London house prices: Crossrail has made Hounslow Emoov's top tip for first-time buyers who don't want to break the bank - but would like a healthy return

 
Russell Quirk
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Hounslow could be the latest hip hotspot for young professionals (Source: Getty)

The UK property seesaw consists of two influential factors, with house prices at one end and the demand for said housing at the other.

The changing face of the London property landscape means there is a tussle between boroughs, as the once desirable become unaffordable, and the not so desirable become the new hotspots – Brixton, for example.

The gentrification of London’s boroughs is a hotly debated topic but whether you like it or not, as demand for an area grows, so does the cost of living there and the regeneration of the area.

Dalston in the borough of Hackney is now one of the hippest places in East London, but it never used to be. As nearby Islington grew in popularity as a ‘posh part of London’ and became increasingly unaffordable, the surrounding areas gained a new found popularity.

Can’t afford Islington? Well Dalston isn’t great but it is nearby and the property is considerably cheaper. However before you know it, demand in Dalston is outstripping supply and the average house price has now exceeded £600,000.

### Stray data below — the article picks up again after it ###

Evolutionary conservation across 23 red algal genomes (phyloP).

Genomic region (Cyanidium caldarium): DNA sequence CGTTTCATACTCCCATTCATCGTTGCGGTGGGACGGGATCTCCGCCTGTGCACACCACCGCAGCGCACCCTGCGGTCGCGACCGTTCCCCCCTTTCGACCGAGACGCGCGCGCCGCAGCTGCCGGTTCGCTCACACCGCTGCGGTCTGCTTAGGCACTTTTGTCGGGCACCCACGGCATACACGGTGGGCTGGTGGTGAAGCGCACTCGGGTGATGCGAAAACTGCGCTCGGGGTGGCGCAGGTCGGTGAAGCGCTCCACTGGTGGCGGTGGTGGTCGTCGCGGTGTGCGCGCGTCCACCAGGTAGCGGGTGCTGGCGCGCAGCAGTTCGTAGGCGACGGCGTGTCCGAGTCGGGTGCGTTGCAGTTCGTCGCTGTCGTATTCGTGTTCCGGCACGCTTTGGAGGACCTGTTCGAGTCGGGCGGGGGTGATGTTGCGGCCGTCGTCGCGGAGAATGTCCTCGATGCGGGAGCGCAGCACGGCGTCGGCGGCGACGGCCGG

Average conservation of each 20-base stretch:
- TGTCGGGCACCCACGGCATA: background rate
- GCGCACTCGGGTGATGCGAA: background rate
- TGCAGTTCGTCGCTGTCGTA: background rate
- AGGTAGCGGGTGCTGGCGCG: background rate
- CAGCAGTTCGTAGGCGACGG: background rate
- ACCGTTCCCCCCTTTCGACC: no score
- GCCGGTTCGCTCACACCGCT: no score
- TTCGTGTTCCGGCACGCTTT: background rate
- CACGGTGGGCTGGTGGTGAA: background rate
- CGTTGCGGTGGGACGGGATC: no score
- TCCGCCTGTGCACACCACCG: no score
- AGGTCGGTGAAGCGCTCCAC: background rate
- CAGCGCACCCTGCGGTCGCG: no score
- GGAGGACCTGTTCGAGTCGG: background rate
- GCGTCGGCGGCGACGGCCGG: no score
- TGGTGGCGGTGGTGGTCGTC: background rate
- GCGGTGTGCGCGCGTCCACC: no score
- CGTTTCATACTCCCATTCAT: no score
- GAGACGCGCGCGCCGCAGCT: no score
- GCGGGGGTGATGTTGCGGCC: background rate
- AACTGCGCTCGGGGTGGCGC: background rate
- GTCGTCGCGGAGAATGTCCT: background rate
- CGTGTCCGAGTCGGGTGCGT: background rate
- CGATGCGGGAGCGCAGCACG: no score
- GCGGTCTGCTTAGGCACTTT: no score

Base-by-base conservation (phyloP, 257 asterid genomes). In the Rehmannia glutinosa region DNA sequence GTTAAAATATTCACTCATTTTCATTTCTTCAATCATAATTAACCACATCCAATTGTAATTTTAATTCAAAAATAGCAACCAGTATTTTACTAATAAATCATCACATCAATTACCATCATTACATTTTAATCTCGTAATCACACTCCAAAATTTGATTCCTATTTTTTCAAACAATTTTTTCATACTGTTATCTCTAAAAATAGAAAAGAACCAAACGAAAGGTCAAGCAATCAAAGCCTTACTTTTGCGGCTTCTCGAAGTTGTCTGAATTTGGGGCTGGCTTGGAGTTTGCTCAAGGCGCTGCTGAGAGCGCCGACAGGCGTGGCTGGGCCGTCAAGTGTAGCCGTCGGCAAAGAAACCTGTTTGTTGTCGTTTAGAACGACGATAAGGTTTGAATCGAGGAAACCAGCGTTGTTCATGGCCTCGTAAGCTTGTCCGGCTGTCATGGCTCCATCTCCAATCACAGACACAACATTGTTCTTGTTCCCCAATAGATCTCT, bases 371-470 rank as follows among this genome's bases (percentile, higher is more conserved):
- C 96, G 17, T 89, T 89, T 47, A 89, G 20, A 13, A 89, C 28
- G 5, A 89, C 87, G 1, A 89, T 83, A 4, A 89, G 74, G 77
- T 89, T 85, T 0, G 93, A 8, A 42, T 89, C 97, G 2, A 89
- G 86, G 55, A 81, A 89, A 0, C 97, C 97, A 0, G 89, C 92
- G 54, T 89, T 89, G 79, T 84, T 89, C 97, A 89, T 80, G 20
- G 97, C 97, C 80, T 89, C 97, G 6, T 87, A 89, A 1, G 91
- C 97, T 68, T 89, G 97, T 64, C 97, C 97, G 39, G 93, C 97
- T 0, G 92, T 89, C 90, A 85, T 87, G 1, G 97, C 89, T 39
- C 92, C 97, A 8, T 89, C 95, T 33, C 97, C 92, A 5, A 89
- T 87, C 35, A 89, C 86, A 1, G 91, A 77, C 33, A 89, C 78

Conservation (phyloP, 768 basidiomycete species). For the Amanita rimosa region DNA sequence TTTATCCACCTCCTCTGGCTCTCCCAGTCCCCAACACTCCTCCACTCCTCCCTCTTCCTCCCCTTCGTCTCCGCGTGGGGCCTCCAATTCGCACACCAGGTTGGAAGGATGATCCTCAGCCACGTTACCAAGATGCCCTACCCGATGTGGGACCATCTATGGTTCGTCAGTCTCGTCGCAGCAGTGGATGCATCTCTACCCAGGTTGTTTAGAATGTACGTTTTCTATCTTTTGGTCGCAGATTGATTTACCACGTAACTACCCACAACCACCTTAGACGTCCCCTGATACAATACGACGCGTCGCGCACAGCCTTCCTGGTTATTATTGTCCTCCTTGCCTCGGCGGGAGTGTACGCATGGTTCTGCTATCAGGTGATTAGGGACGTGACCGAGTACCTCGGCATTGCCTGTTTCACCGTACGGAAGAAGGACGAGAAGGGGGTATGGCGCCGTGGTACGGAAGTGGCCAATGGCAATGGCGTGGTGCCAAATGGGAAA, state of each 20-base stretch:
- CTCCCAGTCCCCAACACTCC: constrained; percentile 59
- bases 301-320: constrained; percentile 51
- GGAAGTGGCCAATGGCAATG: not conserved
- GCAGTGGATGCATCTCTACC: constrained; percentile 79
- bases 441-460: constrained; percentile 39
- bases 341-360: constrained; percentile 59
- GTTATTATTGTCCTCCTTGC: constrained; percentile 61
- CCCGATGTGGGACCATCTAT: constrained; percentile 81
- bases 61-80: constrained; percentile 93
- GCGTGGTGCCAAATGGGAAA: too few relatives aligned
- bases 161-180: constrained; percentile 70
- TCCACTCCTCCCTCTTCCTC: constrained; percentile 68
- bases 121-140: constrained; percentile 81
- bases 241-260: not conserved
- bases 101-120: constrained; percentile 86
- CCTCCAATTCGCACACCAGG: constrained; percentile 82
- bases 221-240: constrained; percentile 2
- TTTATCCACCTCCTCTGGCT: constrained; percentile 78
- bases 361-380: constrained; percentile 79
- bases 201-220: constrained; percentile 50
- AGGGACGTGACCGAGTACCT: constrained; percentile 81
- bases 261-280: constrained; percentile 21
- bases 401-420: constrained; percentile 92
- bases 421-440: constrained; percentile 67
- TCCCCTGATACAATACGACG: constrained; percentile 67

This sort of impact can also be brought around by infrastructural improvements in a city where everyone just wants an easy, quick commute to work. Our latest National Hotspots Index, monitoring demand across the UK, found that the London Borough of Hounslow has seen the biggest increase in demand across London during 2015 and the largest across the UK during the fourth quarter.

With an average house price marginally lower than the London average of £500,000, it’s certainly not the cheapest part of London, but it’s certainly not the most expensive either.

It’s also not the most desirable where reputation is concerned, however at present, it seems to be the one area of the capital where demand isn’t already through the roof, but it certainly looks like it could be heading that way.

This is almost definitely due to a ripple effect from the nearby Crossrail development and the regeneration of the area that Crossrail will bring with it.

At present it may be a choice for those after cheaper property and great transport link nearby, but at the rate the London market moves, I believe it could soon be the latest hip hotspot for London’s young professionals and aspiring homebuyers.

In fact, it would be my top tip for those looking to buy in London in 2016 if you don’t want to break the bank, but wouldn’t mind a potential return in the coming years.

City A.M.'s opinion pages are a place for thought-provoking views and debate. These views are not necessarily shared by City A.M.

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